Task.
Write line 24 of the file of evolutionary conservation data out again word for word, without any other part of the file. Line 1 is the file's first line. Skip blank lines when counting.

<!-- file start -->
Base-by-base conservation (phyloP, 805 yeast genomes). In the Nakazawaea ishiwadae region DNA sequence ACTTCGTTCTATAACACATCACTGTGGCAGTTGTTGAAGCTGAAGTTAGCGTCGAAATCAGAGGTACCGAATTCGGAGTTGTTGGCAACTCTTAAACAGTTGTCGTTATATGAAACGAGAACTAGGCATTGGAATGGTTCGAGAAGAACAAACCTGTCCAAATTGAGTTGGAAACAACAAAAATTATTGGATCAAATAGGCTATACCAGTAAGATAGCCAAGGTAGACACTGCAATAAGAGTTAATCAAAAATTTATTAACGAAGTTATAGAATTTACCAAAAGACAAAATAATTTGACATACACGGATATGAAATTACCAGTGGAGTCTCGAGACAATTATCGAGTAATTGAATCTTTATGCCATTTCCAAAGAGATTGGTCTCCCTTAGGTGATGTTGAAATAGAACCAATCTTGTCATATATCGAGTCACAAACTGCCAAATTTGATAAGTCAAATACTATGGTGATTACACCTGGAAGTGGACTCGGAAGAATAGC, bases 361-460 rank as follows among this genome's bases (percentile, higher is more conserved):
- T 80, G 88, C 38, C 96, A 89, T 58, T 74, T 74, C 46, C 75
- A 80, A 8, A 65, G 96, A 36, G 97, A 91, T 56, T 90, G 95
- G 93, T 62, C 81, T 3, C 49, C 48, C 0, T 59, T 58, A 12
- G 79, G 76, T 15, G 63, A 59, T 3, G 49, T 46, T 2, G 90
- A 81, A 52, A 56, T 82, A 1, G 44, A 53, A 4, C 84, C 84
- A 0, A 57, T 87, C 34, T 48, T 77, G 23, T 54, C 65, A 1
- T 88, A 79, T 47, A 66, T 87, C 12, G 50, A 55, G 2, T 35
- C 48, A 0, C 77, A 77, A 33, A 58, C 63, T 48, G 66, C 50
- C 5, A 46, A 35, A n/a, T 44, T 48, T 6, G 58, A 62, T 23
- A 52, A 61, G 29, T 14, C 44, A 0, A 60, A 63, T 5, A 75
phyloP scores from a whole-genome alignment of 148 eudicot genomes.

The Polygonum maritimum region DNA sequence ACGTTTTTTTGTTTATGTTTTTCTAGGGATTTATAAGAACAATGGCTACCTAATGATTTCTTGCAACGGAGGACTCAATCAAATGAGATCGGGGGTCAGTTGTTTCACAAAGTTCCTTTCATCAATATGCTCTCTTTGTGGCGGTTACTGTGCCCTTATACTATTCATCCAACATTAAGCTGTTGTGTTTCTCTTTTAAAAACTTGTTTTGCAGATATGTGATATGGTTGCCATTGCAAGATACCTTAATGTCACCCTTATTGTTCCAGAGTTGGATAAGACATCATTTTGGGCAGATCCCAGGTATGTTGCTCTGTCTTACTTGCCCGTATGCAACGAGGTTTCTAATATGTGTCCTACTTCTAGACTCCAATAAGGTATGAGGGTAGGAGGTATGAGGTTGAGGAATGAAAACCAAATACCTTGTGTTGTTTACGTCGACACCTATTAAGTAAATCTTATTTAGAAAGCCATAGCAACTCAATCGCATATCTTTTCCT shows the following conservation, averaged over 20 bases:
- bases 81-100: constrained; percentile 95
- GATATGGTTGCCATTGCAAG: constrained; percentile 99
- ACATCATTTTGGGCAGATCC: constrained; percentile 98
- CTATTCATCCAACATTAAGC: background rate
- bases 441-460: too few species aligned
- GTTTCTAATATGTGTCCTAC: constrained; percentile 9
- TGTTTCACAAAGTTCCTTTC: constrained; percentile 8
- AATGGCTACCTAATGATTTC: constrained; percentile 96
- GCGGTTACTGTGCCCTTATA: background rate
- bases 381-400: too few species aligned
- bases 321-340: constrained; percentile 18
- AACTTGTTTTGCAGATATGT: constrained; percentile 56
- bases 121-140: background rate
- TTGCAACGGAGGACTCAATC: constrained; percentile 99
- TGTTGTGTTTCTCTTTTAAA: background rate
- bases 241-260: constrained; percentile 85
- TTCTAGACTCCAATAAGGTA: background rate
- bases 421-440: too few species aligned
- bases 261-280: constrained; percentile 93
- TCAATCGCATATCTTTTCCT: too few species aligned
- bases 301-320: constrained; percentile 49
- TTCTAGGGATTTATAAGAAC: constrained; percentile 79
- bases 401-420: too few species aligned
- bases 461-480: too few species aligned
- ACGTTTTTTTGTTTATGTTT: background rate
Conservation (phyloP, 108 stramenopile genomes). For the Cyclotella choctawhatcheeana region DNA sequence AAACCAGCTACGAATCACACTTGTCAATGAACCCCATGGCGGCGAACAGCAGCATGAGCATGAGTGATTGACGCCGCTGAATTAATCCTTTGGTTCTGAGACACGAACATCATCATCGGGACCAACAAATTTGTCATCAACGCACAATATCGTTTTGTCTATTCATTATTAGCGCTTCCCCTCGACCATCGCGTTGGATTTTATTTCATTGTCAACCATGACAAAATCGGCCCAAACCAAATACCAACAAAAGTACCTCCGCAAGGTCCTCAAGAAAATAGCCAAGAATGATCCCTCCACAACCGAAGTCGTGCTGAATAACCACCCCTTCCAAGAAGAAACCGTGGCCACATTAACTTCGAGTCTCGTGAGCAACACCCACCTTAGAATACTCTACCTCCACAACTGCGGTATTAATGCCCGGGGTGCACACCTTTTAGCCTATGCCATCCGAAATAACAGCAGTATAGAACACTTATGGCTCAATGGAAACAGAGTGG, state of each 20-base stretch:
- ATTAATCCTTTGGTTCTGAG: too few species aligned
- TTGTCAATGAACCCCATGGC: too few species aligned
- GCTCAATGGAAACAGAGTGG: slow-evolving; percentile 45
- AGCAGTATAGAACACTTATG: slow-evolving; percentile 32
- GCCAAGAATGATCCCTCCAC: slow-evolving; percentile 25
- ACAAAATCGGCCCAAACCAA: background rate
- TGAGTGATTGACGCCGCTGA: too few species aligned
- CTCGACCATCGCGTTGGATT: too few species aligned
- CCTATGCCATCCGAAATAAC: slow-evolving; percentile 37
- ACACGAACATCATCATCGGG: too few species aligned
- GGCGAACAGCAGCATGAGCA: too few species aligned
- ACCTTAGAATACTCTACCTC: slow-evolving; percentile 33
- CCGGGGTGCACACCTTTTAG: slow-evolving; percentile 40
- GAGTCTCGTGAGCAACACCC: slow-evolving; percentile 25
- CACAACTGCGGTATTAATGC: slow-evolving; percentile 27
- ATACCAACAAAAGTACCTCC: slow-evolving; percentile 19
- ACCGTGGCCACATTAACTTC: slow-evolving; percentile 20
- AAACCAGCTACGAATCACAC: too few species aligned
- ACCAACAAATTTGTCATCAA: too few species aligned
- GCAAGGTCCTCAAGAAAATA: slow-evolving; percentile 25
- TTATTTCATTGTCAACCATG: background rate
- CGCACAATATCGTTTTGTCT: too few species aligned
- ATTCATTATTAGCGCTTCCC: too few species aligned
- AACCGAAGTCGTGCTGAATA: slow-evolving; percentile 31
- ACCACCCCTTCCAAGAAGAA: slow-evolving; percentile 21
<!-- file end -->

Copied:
- bases 321-340: constrained; percentile 18